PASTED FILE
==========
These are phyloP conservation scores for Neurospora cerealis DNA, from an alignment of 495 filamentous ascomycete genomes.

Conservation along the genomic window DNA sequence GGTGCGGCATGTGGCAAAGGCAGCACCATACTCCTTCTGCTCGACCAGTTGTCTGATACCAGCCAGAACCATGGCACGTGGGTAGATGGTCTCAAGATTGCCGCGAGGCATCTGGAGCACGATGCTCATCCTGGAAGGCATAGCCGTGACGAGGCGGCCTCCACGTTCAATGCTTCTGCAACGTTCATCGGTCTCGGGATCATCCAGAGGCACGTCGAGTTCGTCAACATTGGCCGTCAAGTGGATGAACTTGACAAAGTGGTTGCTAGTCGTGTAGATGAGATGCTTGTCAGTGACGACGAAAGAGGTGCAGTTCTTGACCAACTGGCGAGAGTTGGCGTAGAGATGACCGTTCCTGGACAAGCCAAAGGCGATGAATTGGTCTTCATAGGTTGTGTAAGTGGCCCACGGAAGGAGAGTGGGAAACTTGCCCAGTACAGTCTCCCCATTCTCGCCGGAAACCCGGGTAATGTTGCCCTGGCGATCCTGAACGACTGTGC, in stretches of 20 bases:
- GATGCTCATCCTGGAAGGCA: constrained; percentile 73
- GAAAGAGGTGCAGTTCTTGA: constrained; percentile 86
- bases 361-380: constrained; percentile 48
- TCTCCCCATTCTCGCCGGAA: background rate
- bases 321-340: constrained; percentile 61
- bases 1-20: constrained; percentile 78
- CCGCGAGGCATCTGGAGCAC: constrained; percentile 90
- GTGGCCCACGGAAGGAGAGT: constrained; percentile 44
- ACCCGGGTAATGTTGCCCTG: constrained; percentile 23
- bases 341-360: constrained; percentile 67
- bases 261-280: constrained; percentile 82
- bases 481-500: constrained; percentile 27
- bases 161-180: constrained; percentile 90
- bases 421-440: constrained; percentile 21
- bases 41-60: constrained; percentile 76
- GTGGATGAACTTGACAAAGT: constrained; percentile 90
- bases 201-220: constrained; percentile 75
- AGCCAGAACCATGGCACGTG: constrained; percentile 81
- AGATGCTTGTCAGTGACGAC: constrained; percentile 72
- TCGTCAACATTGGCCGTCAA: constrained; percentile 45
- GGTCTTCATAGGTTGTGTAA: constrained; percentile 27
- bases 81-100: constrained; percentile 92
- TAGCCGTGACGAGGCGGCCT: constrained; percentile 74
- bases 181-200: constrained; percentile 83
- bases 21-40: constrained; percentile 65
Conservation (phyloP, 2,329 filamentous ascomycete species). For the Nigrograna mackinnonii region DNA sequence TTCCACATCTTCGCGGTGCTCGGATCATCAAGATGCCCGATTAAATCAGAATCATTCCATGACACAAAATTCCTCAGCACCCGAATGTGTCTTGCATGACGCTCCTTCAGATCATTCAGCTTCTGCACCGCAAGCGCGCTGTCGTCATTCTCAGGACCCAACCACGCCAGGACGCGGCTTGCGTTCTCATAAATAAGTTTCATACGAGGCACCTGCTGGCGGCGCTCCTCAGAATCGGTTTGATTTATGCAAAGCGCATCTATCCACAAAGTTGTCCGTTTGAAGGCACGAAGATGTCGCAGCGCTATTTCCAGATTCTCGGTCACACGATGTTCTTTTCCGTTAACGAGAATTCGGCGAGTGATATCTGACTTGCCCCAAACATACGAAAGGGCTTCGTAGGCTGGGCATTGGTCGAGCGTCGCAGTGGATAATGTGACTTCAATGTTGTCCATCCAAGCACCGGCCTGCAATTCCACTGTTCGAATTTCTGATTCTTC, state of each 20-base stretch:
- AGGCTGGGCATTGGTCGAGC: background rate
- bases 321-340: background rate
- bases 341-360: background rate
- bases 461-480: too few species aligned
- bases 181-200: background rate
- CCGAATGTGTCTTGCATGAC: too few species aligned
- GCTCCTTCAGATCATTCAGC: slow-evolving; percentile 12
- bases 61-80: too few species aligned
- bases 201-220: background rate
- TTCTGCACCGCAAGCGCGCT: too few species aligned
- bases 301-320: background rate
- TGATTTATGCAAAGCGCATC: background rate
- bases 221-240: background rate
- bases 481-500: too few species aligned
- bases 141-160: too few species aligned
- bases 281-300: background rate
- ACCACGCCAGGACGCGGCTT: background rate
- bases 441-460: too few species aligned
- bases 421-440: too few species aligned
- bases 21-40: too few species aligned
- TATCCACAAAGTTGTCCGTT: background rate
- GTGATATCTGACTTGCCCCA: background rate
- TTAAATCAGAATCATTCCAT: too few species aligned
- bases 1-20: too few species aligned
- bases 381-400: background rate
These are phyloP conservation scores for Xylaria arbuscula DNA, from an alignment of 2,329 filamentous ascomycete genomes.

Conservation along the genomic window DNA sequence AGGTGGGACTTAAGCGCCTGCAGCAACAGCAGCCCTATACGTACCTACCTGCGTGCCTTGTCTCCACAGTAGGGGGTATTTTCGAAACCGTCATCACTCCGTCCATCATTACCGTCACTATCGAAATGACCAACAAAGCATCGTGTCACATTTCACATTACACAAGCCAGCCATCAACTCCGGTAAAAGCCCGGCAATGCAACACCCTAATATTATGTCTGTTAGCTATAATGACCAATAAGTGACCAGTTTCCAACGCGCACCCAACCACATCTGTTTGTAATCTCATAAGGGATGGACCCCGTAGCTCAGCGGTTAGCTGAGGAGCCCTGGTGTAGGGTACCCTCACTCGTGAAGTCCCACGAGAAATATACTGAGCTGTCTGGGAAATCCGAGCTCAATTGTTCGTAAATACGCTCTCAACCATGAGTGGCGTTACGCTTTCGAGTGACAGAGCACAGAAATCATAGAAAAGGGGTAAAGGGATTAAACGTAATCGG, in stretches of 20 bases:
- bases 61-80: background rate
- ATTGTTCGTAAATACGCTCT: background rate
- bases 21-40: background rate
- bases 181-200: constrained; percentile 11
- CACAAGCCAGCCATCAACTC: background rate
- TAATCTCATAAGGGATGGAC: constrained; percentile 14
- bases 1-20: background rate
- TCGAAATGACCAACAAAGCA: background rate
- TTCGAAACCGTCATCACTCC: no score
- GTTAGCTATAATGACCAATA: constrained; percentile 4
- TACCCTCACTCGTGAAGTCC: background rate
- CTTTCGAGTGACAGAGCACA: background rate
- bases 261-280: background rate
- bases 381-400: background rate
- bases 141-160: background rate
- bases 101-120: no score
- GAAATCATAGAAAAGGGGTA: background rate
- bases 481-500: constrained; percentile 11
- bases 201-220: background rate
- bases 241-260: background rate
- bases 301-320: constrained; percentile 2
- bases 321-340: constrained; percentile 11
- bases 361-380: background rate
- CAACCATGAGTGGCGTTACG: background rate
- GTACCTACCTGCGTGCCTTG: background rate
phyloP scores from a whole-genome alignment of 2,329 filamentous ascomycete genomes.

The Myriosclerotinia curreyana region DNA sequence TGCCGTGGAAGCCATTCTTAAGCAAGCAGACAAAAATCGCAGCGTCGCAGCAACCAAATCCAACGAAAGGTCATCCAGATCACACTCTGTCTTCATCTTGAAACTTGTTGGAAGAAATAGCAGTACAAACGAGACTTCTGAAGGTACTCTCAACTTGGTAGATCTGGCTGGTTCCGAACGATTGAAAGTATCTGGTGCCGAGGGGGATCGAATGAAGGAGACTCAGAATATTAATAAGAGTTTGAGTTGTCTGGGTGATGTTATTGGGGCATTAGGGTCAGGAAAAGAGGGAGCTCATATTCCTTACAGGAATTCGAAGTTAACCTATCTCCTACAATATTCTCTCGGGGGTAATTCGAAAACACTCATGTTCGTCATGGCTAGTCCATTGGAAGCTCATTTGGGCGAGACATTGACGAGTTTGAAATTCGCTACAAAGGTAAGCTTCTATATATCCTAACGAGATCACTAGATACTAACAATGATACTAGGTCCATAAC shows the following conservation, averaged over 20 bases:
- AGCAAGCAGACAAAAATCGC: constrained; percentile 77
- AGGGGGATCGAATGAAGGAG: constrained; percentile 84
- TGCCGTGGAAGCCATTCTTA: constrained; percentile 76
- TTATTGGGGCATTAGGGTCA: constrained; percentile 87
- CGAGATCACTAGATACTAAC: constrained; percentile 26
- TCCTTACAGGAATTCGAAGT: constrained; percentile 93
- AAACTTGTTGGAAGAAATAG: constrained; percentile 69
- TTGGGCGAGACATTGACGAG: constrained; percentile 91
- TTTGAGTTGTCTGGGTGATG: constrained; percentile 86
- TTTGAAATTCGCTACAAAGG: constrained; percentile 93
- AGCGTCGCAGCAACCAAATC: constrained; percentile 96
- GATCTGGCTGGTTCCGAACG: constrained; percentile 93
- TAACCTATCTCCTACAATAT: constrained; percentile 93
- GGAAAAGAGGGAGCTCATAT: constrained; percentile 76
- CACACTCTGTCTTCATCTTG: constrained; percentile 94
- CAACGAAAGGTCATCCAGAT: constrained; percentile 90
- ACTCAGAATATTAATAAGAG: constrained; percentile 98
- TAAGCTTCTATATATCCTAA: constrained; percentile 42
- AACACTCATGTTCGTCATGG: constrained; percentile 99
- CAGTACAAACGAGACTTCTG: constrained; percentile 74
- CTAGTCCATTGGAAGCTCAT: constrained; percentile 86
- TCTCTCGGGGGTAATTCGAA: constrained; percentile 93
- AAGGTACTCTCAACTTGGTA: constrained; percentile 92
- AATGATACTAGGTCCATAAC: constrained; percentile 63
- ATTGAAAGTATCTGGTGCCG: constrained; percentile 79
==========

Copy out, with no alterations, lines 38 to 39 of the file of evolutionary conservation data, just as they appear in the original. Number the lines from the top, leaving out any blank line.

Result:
- TTCTGCACCGCAAGCGCGCT: too few species aligned
- bases 301-320: background rate